Desktop Linux reported that Lenovo seems to have quietly exited the desktop Linux business. Unfortunately for desktop Linux users, that news has turned out to be correct. Lenovo, in a note to Practical Technology, confirmed that it was exiting the pre-installed desktop Linux business.
In an e-mail from Lenovo, Ray Gorman, executive director of Lenovo external communications, tried to put the best spin he could on the decision. “Our commitment to Linux has not changed. What’s changed is that customers will no longer be able to order Lenovo ThinkPads and ThinkCentres with pre-installed Linux via the lenovo.com website. We are still certifying Linux pre-loads, but most of those customers typically order either through their Lenovo Sales team or Lenovo Business Partner.”
In other words, as before and has long been the case with companies like HP, corporate and government customers can order desktop Linux, but individual users will not be able to order it.
This is a major disappointment to desktop Linux users. ThinkPads have long been popular with Linux users. Indeed, there’s long been an excellent site just for ThinkPad Linux users.
Lenovo started hinting that it would ship a ThinkPad with desktop Linux in 2005. In November 2006, the company finally put a toe in the desktop Linux market with the shipping of the ThinkPad T60p mobile workstation with Novell’s SLED (SUSE Linux Enterprise Desktop).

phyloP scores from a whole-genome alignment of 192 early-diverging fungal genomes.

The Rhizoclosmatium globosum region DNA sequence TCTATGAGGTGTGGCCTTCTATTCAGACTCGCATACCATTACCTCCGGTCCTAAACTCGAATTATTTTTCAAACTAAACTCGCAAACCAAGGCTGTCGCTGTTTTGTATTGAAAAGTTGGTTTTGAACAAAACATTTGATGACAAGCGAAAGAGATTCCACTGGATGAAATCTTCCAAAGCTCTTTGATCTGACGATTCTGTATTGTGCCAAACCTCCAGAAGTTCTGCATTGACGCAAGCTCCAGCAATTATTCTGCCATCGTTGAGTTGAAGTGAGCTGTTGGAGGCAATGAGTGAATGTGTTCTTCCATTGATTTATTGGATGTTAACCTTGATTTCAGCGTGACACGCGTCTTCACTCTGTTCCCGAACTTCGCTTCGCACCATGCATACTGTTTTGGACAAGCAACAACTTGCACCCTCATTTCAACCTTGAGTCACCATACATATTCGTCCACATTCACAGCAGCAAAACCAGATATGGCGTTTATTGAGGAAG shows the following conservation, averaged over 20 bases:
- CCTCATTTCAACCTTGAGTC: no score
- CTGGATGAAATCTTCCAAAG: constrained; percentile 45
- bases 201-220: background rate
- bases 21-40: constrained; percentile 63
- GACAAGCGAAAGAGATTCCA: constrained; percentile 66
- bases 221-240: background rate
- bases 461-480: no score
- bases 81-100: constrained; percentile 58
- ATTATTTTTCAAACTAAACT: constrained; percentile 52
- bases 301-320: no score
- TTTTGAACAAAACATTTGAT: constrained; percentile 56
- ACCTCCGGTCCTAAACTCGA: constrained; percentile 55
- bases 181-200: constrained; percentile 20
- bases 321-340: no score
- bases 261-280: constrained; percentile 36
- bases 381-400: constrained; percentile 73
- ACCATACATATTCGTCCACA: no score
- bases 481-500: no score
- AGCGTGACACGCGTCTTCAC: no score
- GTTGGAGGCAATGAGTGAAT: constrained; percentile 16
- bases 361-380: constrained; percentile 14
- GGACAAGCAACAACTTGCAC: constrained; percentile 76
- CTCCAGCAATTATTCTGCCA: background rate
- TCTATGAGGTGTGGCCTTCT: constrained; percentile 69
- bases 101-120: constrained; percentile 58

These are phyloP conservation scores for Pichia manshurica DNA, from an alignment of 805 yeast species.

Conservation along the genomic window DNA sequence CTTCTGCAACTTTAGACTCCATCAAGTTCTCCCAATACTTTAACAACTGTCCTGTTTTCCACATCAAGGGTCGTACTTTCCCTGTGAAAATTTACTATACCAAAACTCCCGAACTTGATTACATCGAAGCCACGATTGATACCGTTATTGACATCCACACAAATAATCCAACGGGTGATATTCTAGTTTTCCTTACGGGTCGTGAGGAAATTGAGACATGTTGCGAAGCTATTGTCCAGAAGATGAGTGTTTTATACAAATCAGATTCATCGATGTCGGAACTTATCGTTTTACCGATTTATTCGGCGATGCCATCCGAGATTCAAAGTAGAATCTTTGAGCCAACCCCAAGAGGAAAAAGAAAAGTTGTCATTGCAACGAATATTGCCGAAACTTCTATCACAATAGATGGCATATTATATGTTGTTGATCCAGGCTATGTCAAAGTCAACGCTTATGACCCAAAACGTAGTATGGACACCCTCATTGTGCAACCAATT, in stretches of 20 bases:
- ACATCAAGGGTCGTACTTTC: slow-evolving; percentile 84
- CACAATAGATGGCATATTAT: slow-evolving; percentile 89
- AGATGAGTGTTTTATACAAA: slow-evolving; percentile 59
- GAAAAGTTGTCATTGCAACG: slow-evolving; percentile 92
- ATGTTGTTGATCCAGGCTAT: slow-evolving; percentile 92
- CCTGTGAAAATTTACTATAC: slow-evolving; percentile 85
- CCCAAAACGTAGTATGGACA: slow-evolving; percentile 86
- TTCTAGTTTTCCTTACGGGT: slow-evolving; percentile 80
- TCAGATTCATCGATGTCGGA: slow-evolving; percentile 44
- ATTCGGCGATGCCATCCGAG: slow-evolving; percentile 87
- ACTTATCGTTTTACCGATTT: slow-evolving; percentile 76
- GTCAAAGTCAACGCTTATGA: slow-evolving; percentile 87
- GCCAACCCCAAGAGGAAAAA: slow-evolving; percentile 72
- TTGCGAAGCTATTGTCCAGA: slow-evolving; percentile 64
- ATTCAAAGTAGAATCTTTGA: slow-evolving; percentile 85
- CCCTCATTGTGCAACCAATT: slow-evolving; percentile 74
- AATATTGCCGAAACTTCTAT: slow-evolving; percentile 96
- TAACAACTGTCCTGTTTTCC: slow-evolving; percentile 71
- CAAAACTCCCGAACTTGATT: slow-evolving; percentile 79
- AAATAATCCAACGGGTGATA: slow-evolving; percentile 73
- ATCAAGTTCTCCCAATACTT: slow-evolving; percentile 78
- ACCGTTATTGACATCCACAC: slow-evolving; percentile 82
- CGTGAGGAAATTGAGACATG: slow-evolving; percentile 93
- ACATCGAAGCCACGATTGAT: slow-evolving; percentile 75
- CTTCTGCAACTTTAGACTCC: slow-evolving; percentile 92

The Chinese company then began publicly considering bringing out a business laptop with Linux. In August 2007, Lenovo finally indicated that it would ship a business-level ThinkPad with SLED. In the event, it wasn’t until January of 2008 that Lenovo actually shipped Linux-powered ThinkPads: the ThinkPad T61 and R61.
These ThinkPads were well-reviewed and widely-praised by both the media and desktop Linux fans. Despite this, with less than year in the mass-market, Lenovo has decided to pull pre-installed Linux ThinkPads from its virtual store shelves.
Gorman did add that, “We will be delivering new Linux offerings on our new Lenovo servers, and IdeaPad netbook education models, scheduled for release in September and October respectively.” The IdeaPad S9, the model with Linux,, however, will not be available at all to the U.S. market.
Lenovo did not offer any explanation for these moves.